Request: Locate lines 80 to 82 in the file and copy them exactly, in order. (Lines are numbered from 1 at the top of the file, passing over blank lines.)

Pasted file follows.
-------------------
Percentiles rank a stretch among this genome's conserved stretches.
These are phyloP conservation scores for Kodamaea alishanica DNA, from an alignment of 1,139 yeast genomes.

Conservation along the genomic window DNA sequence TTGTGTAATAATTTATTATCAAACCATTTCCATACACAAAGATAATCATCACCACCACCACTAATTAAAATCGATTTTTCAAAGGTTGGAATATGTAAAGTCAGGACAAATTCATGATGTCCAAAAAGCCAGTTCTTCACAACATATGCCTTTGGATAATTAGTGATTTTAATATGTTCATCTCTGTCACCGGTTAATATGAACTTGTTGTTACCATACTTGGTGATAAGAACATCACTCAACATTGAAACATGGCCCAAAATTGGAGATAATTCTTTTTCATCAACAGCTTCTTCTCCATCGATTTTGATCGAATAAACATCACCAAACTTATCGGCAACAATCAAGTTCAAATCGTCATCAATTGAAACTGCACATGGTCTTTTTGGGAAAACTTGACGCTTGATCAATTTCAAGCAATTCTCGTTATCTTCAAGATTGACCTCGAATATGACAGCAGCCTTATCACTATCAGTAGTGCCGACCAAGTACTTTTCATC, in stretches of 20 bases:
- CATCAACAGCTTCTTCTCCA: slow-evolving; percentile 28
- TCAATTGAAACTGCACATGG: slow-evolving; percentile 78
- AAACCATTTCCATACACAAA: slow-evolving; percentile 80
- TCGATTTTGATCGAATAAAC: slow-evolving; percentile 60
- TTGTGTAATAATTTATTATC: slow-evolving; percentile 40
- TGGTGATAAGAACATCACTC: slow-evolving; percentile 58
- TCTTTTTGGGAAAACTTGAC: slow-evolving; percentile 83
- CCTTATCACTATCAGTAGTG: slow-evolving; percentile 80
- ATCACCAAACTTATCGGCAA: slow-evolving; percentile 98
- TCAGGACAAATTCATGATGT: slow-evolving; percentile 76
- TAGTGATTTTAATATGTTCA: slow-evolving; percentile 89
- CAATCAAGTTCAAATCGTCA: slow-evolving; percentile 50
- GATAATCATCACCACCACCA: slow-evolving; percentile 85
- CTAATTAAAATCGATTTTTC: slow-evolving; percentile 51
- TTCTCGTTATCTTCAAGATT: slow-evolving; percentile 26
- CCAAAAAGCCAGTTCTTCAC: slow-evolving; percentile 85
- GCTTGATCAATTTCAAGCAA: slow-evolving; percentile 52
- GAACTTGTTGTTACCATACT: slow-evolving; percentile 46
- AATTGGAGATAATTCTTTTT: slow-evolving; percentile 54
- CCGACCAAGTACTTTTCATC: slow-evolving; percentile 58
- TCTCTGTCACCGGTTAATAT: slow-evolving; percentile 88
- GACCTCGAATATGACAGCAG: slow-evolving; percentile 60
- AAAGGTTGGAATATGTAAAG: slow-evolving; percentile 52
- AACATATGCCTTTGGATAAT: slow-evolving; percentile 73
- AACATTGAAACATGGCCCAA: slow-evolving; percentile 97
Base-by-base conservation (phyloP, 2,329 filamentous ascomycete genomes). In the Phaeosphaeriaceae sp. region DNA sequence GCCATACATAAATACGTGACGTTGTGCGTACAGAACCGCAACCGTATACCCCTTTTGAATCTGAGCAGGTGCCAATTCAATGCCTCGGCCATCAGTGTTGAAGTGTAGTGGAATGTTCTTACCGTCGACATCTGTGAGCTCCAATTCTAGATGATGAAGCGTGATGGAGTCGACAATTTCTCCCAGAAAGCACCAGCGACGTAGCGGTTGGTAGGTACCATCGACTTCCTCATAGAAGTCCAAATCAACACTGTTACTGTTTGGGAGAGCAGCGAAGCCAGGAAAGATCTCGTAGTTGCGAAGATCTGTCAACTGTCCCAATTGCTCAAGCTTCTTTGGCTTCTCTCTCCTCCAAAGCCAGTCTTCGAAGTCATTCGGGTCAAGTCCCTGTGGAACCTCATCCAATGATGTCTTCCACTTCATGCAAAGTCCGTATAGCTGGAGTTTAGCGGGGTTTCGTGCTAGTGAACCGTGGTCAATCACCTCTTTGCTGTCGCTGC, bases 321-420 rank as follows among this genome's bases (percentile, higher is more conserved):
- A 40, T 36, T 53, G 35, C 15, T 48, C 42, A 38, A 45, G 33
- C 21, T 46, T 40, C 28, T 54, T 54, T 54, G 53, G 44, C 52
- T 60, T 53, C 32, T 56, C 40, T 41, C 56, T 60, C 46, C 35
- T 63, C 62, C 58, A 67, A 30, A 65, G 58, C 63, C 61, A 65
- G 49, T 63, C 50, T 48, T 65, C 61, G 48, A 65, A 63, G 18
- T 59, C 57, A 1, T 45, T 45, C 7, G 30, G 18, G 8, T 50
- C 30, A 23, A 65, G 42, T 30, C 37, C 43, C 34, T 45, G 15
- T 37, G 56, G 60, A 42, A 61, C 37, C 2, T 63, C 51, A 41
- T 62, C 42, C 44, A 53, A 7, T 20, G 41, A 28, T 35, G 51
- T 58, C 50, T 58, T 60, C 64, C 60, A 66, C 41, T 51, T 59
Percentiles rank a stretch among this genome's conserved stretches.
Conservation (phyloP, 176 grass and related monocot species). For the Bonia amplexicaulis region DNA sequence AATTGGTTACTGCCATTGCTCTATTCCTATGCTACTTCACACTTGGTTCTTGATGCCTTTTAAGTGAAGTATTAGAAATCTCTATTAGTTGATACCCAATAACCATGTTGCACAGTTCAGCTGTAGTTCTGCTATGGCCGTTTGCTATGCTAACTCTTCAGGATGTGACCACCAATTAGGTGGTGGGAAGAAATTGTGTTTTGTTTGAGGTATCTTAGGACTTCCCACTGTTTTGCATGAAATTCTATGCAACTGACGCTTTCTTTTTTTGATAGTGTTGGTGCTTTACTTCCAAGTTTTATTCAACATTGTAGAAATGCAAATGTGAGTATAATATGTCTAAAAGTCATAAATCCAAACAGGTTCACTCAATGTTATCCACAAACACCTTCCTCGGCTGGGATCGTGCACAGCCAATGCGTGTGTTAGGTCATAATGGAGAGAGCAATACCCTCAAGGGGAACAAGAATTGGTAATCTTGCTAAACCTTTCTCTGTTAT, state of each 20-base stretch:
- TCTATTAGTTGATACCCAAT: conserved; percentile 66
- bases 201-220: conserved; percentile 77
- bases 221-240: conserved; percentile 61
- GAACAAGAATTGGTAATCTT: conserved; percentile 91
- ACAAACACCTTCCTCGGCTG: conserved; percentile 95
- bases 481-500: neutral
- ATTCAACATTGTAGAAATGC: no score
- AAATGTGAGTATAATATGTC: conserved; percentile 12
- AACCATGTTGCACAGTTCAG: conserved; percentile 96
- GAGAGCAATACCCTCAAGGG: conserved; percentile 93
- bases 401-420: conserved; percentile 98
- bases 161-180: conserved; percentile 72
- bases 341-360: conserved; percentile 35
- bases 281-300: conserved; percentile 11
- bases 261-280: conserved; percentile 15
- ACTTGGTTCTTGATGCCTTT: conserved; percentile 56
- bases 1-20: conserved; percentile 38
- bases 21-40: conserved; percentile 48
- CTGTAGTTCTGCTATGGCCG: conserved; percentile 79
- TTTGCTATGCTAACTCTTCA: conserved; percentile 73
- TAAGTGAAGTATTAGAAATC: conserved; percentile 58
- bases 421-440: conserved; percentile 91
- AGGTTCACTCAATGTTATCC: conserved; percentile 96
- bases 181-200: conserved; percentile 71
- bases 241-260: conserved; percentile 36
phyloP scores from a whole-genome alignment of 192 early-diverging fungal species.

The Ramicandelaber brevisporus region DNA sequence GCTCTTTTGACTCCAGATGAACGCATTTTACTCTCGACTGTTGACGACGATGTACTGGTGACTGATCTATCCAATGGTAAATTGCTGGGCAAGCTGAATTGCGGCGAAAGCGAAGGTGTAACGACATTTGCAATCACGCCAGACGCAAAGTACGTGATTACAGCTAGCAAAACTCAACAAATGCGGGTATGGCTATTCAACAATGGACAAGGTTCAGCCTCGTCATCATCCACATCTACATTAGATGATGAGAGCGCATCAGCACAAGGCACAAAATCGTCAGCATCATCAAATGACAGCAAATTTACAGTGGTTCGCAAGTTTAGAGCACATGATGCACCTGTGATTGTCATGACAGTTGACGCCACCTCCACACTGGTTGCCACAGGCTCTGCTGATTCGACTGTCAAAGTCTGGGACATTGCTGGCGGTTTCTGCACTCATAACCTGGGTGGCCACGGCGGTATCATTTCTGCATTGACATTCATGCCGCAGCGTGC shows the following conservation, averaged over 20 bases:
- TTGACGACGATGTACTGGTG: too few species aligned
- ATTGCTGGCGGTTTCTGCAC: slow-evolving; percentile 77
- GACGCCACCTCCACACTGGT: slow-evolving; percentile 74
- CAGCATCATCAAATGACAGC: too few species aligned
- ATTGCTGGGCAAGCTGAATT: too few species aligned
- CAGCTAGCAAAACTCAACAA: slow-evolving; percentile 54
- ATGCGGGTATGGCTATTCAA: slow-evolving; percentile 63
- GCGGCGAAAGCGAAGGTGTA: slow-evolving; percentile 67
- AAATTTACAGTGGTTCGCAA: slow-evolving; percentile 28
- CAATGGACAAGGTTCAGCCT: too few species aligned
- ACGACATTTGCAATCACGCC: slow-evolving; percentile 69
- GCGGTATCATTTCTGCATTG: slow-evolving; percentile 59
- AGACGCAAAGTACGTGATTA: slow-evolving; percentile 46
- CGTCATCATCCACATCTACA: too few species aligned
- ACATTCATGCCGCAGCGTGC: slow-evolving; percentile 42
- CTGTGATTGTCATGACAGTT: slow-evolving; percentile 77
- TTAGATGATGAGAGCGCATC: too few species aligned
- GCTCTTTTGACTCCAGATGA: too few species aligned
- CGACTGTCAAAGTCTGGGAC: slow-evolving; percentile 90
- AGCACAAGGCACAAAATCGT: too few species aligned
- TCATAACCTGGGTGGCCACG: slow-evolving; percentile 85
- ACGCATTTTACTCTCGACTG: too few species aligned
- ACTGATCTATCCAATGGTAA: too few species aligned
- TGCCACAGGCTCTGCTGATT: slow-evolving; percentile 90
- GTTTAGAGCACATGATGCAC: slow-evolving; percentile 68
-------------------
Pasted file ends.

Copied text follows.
- GCGGTATCATTTCTGCATTG: slow-evolving; percentile 59
- AGACGCAAAGTACGTGATTA: slow-evolving; percentile 46
- CGTCATCATCCACATCTACA: too few species aligned